Monday, September 29, 2008

Warm up your dog!

I received an e-mail from Jörn Oleby, author of the book, ”Canine Massage and Stretching – A Dog Owners Manual". Jörn had wrote an informative article called "Warm up your dog!" and wanted to know if I would like to share it with the readers of All About Labradors.

What do you think my reply was? Well... those of you that know me by now, understand that anything that can be helpful to our lovable Labrador Retrievers will be posted on this blog.

Warm up your dog!

Working dogs, Hunting dogs, Bird dogs and regular family dogs are often exposed to sudden, extensive pressure, in their work or during lively play in the exercise yard. Another example is putting the dog into a cold car in the winter and then letting it out to run around and play.
We can take a racing Greyhound as an example. When the race starts and the dog is released from the starting box in reaches a speed of 60 kilometres an hour in a few seconds. If the dog has not warmed up and the tissues are not prepared for exertion there is considerable risk of strain and other injuries.

By warming up we mean getting warm through activity and increasing the temperature in the musculature. The increase in blood flow allows the muscles to absorb nutrients more easily. The speed of nerve impulses causing muscles to contract increases and the dog is able to run faster. A sound warm up does not tire the dog but rather increases blood circulation and warms up the muscles ensuring that the joints are lubricated and more supple. The dog is then ready to perform more demanding physical exertion without running the risk of injury.

How to do it!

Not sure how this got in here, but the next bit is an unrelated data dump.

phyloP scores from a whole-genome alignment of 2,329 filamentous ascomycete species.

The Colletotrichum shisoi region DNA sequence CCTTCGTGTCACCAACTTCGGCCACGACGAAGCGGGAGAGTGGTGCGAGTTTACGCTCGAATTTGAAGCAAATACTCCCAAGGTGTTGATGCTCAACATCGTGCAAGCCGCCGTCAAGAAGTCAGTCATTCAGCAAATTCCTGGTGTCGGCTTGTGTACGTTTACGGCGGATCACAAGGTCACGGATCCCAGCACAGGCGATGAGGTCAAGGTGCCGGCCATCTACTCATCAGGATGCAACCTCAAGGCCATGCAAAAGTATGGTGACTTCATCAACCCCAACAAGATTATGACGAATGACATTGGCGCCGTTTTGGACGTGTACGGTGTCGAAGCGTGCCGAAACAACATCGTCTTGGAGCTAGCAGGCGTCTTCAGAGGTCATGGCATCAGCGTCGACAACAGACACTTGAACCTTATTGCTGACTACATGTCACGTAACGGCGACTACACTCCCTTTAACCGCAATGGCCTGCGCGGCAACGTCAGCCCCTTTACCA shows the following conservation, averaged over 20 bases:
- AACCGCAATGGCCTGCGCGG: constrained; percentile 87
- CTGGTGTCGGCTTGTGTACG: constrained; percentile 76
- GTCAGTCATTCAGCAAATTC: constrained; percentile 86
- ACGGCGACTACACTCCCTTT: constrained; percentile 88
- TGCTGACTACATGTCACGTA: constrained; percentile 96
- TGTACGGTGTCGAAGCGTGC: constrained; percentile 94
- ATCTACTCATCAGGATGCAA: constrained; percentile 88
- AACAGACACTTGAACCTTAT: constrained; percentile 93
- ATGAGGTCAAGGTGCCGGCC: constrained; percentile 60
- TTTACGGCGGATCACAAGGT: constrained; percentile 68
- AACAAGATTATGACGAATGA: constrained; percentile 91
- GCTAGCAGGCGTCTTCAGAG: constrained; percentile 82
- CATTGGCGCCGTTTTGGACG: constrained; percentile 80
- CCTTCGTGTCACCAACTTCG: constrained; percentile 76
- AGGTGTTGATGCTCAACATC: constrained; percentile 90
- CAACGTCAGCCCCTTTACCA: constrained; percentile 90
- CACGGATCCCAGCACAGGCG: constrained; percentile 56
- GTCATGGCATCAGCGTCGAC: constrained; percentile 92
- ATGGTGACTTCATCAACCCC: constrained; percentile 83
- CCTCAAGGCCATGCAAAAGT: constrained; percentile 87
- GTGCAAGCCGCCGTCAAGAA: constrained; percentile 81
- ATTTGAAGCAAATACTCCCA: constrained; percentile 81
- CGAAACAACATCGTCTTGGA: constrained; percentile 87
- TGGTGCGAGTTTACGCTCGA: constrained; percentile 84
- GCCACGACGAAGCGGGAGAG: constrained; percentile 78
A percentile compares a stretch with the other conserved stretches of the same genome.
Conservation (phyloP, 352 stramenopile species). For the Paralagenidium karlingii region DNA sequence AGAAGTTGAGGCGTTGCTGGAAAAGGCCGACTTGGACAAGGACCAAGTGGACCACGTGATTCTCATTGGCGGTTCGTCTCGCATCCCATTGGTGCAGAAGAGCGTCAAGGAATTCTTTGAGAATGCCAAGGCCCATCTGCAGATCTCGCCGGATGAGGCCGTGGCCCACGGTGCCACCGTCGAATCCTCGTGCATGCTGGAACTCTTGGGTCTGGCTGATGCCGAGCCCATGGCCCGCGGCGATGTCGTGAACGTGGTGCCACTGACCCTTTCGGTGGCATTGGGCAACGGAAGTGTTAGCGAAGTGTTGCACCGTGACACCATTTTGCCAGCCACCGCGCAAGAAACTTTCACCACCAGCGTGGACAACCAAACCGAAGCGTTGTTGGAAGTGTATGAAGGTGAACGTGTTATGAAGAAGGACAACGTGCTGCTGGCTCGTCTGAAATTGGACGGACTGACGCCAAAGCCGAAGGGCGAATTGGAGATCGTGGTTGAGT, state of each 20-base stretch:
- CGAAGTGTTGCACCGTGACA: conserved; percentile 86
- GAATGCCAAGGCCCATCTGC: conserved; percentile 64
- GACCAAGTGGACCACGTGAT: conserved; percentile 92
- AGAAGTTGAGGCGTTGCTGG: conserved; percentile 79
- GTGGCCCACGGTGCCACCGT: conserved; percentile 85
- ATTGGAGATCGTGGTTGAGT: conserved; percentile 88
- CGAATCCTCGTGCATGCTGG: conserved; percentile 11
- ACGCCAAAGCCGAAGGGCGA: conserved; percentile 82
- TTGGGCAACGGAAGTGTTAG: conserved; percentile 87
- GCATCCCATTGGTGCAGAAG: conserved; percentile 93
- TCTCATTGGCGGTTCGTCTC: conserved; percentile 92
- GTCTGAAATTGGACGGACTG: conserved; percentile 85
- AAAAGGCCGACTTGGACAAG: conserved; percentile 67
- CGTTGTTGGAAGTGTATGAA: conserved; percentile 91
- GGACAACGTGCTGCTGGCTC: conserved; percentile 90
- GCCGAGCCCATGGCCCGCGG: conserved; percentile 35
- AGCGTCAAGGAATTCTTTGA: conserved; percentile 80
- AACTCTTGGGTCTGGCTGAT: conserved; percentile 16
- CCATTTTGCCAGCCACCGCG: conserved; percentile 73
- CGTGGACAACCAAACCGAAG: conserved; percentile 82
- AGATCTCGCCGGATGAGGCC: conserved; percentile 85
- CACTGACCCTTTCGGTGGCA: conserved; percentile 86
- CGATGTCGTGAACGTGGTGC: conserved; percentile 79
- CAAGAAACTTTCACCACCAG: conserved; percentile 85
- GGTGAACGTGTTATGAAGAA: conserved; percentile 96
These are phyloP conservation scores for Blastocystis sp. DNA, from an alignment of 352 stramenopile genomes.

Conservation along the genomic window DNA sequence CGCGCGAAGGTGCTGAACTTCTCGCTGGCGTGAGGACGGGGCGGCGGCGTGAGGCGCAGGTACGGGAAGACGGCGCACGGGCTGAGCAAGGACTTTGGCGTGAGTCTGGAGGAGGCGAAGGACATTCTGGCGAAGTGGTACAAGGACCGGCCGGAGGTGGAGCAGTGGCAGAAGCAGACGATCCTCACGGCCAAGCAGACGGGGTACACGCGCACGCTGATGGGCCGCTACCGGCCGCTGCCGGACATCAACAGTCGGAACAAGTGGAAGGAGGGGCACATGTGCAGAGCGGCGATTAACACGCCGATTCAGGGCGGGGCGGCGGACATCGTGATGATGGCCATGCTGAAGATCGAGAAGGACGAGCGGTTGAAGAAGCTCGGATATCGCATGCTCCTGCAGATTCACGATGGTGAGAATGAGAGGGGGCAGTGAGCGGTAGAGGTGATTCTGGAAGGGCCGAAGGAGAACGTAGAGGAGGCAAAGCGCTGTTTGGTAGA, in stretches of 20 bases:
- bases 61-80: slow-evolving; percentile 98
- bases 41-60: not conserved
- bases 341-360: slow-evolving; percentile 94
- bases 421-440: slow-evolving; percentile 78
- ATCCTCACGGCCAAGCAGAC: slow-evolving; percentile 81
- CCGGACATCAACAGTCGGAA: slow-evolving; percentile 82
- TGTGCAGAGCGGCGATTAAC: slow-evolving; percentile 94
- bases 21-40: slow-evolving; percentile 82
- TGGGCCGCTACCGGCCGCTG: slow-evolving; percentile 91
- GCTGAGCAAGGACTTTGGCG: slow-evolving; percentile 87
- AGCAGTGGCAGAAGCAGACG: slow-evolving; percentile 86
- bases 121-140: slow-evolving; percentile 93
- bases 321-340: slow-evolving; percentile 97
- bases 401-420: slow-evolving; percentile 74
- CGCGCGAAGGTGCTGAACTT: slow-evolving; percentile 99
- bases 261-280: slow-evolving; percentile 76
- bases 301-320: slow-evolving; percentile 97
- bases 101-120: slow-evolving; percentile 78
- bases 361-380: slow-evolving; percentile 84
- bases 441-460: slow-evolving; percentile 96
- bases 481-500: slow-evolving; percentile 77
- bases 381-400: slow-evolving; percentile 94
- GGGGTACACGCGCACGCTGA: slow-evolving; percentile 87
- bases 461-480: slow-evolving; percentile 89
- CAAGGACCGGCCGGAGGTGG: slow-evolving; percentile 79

Warming up (regular family dogs) can involve walking with the dog on the lead for 15 - 20 minutes before allowing it to run freely. In this way the muscles soften up and and are ready for physical activity. Competitive and working dogs could warm up in a more goal-oriented way.

Here is a check list that could be used before the exercise:

· Let the dog walk slowly for a while and then increase the tempo for 2-3 minutes.
· Let the dog trot for 2-3 minutes.
· Let the dog gallop for one minute.
· Then let the dog make some short explosive moves.
· Let the dog wind down a little by going back to trotting and then walking.

(I also strongly recommend that you allow your dog to wind down after the exercise before any stretching activities.)

As a dog owner there is nothing we can do to prevent all accidents. However we can prevent muscle related problems and strain injuries by warming up our dogs regularly.
Under these conditions the dog can access optimal gait and stretch to its full length. This keeps the dog well- balanced physically and psychologically, allowing it to retain the agility of the young dog to an advanced age.Warming up should be an automatic element in the health care, a complement to your dogs daily exercise, obedience training an diet and are suitable for all dogs regardless of breed, age or size.

Jörn Oleby, author of the book ”Canine Massage and Stretching – A Dog Owners Manual" (

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